One of Gov. Jerry Brown’s final climate change-related priorities is moving through the California Legislature but faces opposition from some Democrats.

Proponents of planning electricity use with other Western states embrace the possibility of exporting more of California’s solar energy and importing more wind and hydroelectric energy. They say it would save money and solve one of the largest challenges facing the state’s energy grid. But opponents worry it could jeopardize the state’s climate change progress.

“The two sides of the debate are emphasizing completely different issues,” said Bentham Paulos, author of a new report for the nonpartisan think tank Next 10.

Jointly planning electricity use could allow California to purchase wind or hydroelectric power from nearby states at night, when solar energy shuts off. This would replace natural gas plants the state currently fires up in the evening.

At times, California also has more solar energy during the day than it can use, requiring it to shut off that energy or pay other states to take it. A “regionalized” electric grid could solve this problem and reduce emissions in other states.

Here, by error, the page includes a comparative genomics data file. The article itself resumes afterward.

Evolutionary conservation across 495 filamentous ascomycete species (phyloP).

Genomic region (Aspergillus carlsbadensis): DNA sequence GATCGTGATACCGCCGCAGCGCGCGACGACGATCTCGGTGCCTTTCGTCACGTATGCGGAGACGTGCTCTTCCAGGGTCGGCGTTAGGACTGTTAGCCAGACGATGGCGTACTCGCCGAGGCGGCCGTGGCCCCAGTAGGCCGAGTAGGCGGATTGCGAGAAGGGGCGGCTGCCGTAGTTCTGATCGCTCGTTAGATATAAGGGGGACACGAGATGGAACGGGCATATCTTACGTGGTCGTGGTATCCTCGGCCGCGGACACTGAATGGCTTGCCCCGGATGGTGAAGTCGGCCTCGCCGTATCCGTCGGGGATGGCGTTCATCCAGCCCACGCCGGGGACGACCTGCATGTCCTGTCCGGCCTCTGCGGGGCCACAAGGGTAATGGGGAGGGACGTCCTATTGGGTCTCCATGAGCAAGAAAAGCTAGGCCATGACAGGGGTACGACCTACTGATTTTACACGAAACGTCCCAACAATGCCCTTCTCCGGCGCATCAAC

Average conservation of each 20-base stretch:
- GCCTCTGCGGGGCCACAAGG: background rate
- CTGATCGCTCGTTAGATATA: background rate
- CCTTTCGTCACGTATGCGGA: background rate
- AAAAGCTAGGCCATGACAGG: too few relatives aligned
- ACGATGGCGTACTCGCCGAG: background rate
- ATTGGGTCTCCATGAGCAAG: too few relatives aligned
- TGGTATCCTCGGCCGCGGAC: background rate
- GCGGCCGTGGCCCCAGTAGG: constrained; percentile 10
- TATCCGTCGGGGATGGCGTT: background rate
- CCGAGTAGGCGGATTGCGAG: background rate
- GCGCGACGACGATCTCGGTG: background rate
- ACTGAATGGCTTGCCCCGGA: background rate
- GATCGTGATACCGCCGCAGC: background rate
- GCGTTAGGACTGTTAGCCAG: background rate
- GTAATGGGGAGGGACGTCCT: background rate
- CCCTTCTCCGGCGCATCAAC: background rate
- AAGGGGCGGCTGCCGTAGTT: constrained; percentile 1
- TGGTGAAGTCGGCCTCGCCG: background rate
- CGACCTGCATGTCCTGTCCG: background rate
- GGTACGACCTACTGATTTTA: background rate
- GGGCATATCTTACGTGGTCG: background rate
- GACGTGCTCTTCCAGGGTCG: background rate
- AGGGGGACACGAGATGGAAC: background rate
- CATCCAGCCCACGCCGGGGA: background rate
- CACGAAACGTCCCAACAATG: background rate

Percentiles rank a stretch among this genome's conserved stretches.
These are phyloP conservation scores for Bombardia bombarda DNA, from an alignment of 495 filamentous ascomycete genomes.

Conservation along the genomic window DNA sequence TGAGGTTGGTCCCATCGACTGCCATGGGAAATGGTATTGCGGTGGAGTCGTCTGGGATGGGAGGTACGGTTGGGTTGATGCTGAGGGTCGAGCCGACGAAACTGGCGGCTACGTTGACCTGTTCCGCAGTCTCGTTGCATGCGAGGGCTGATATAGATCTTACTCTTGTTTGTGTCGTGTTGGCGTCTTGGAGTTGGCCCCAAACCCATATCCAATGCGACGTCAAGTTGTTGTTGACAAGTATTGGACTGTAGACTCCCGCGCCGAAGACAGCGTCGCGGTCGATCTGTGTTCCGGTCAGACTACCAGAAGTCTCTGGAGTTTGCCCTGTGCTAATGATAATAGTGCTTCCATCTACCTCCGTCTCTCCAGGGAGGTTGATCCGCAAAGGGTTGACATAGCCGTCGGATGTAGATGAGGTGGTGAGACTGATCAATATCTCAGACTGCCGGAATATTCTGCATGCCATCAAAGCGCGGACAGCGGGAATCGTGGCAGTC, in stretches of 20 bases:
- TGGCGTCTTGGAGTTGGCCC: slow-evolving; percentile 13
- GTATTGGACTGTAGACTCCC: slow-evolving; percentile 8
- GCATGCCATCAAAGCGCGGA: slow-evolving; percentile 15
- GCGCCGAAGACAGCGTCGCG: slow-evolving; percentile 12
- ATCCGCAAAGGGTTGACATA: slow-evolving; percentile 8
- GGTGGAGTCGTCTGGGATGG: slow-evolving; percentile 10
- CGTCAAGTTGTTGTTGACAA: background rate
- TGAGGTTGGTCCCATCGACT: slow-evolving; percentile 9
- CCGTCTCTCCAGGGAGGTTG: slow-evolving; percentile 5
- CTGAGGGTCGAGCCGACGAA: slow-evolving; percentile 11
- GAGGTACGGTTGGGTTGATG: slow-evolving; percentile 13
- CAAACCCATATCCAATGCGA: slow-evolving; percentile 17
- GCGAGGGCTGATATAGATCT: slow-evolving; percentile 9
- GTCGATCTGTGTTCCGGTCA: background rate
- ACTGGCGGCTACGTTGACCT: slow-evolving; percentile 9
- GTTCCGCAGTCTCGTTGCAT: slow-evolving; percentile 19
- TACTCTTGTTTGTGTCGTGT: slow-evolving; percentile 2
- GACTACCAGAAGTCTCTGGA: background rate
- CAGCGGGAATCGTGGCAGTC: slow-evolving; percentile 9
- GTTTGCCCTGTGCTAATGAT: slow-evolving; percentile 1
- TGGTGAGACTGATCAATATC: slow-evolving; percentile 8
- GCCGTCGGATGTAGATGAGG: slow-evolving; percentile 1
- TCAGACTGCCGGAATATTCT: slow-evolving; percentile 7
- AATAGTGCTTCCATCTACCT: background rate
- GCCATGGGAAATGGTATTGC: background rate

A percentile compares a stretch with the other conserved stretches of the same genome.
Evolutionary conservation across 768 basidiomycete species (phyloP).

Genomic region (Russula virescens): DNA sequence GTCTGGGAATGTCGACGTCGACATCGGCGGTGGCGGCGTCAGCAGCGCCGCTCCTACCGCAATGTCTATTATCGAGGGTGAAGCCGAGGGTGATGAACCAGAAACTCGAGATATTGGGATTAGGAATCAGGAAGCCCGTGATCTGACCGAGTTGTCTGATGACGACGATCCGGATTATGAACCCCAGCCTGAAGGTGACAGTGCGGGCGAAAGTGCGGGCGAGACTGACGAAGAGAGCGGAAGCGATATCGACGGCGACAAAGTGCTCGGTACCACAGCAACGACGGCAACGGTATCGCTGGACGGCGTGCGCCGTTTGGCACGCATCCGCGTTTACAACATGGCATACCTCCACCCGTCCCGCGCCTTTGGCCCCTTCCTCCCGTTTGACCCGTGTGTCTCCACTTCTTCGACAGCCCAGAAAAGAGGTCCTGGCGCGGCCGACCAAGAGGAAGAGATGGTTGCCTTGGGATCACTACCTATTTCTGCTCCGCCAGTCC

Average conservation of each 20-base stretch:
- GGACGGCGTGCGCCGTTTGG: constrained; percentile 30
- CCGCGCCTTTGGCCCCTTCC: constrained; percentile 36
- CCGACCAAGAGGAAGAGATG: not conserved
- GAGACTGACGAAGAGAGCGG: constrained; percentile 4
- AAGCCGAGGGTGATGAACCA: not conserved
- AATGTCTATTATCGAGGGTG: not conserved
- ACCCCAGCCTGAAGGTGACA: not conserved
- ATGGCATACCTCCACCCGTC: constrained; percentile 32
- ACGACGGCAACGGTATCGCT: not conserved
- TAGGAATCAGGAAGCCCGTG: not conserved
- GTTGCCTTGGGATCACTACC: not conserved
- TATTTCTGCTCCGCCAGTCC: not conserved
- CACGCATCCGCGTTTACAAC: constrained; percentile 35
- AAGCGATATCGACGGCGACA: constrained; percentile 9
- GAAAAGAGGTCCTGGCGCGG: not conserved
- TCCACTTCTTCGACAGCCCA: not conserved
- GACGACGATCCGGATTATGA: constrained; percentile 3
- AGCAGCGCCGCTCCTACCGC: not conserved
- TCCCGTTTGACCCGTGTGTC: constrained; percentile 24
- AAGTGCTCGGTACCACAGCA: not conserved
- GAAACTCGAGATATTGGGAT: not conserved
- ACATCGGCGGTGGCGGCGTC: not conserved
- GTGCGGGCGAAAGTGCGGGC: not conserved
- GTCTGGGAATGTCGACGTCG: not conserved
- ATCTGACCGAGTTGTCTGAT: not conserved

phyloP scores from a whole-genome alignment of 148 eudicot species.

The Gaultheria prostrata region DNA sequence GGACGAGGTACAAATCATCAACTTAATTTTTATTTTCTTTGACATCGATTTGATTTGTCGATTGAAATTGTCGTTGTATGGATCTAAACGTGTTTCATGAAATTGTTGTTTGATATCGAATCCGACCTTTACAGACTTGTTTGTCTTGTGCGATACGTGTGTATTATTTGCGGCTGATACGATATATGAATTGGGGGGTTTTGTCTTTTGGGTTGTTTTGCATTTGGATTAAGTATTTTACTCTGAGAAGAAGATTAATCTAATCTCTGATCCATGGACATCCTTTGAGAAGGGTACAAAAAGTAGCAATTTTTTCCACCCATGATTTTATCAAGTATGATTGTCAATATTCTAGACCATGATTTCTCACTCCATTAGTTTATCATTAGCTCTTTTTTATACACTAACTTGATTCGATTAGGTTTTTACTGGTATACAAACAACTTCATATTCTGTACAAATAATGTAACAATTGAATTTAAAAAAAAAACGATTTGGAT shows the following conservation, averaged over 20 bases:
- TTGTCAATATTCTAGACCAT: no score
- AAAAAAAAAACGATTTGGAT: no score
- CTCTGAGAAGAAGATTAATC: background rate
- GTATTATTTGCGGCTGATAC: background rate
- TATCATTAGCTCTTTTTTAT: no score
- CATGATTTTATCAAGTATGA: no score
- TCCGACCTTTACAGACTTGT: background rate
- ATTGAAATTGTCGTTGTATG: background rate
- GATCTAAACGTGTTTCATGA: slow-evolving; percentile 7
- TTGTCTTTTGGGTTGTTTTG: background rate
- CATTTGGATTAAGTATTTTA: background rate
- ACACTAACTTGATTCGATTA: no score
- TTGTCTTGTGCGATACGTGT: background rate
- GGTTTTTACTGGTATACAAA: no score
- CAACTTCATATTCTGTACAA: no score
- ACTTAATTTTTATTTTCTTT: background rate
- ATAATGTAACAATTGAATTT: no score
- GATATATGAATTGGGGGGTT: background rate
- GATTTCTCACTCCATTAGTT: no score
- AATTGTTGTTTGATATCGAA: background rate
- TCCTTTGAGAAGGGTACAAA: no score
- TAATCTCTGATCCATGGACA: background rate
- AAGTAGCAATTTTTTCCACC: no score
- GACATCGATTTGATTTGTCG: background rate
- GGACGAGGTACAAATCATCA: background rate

“It also helps us take dirtier resources off the grid in other states,” Lauren Navarro of the Environmental Defense Fund told lawmakers last month at a hearing. “The renewables we have in California are less expensive and will be chosen more often by the market than dirtier resources like coal.”

Brown has argued the state won’t be able to put much more renewable energy online without a regional grid.

But the plan has divided consumer advocates, environmentalists and Democrats in the Legislature, who fear a new interstate energy agreement could allow federal regulators appointed by President Trump to interfere in California’s electricity mix.

“It is so critical it seems to me that we maintain that protection against an administration that has made a commitment to doing everything possible to undermine the values of this state and our energy principles in particular,” said state Sen. Hannah-Beth Jackson at the hearing.

Opponents also expressed concern about California lawmakers ceding control to an independent governance board. Similar concerns sank a last-minute effort last year to pass regional grid legislation.

The Next 10 report downplays the chance federal regulators can or will meddle with state renewable energy goals, but a recent Senate legislative staff analysis finds the possibility credible — demonstrating the lack of consensus about regionalization’s effects.

Despite that uncertainty, a bill to create a regional grid passed two Senate committees last month.

When lawmakers return in August, Brown will have one more month to pass one more piece of climate change legislation before his final session in office ends.


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